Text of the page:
Meanwhile, the ground crew, an ever-smiling Kaili in the lead, comes racing up the hill, rubble flying from their feet and red in the face from their sprint. They surround the basket, now bobbing just above the uneven ground, and grab with practiced hands for the dangling ropes to stabilize the surprisingly heavy basket. We make our less-than-graceful exits over the edge, and the enormous balloon is gradually deflated and stowed for another day.
The author and fellow ballooners prepare for disembarking. Anna MacKay/ElderTreks
The traditional post-ballooning champagne, deliciously laced with fresh cherry juice, toasts the end of a successful flight, and for the first time everyone begins to chatter about what they saw and felt. While flying high over Cappadocia as day dawned, it somehow seemed inappropriate and, indeed, quite unnecessary to add any commentary to the panorama unfolding around us.
And guess what? No vertigo. While in the air, the balloon basket sailed along so effortlessly that I didn’t have to brace my feet once or lean against the side for balance. I might well have been standing in my living room except that the view wouldn’t have been so riveting. I’m glad my curiosity overcame my common sense.
Cappadocia’s fairy chimney landscape. Alison Gardner
Cappadocia’s main ballooning season runs from April 1 to the end of November. For the 3 to 4 hour experience, including 1 ½ to 2 hours in the air, the fee for this once-in-a-lifetime experience is 250 Euros [approx. US$365]. In the winter months, Kapadokya Balloons Goreme offers a modified one-hour balloon experience for 175 Euros.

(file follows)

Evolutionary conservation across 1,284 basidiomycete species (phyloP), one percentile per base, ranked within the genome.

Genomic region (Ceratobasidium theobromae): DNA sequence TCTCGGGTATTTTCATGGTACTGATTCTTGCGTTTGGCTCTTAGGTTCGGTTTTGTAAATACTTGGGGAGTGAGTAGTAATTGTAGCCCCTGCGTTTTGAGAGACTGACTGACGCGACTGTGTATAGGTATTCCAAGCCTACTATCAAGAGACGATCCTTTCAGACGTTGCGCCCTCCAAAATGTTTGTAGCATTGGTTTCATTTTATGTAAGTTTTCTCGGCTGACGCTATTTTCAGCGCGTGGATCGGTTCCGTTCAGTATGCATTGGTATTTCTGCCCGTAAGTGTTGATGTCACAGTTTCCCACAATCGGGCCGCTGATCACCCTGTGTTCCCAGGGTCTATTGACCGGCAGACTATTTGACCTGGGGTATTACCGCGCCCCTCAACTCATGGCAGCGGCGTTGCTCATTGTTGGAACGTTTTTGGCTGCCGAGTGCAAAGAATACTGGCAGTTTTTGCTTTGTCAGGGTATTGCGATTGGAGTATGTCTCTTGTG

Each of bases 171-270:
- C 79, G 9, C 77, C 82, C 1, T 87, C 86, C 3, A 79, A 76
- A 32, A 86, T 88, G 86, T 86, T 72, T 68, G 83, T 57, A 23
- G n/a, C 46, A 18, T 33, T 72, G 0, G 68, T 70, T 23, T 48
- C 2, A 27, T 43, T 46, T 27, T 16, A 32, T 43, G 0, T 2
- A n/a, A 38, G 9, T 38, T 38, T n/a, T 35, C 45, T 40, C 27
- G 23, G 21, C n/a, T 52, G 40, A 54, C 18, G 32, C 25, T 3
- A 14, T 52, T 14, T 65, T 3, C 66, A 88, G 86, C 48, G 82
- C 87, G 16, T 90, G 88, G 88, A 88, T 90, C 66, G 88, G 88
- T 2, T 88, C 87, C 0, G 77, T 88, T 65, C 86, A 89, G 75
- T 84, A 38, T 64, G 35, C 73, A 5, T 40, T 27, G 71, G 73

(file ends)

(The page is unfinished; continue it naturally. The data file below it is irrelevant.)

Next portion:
Kapadokya Balloons Goreme
The author experienced her first balloon ride during an ElderTreks tour of Turkey: www.eldertreks.com. In July 2008, her return journey to the region included a second balloon ride with Kapadokya Balloons Goreme which, if that is possible, was even more vivid and memorable than the first. Click on the accompanying Turkey photo essay for some spectacular images with a Cappadocia balloon perspective from the July 2008 trip. Ballooning doesn’t get any better!
Explore Turkey’s beautiful south coast this summer. If you want a fun filled holiday, Marmaris must come high up on your list.
Lovers of hot air ballooning can rent a holiday cottage in Turkey and use it as a base to participate in this exhilarating past time.
Alison Gardner is a travel journalist, magazine editor, guidebook author, and consultant. She specializes in researching alternative vacations throughout the world, suitable for people over 50 and for women travelers of all ages. She is also the publisher and editor of Travel with a Challenge Web magazine.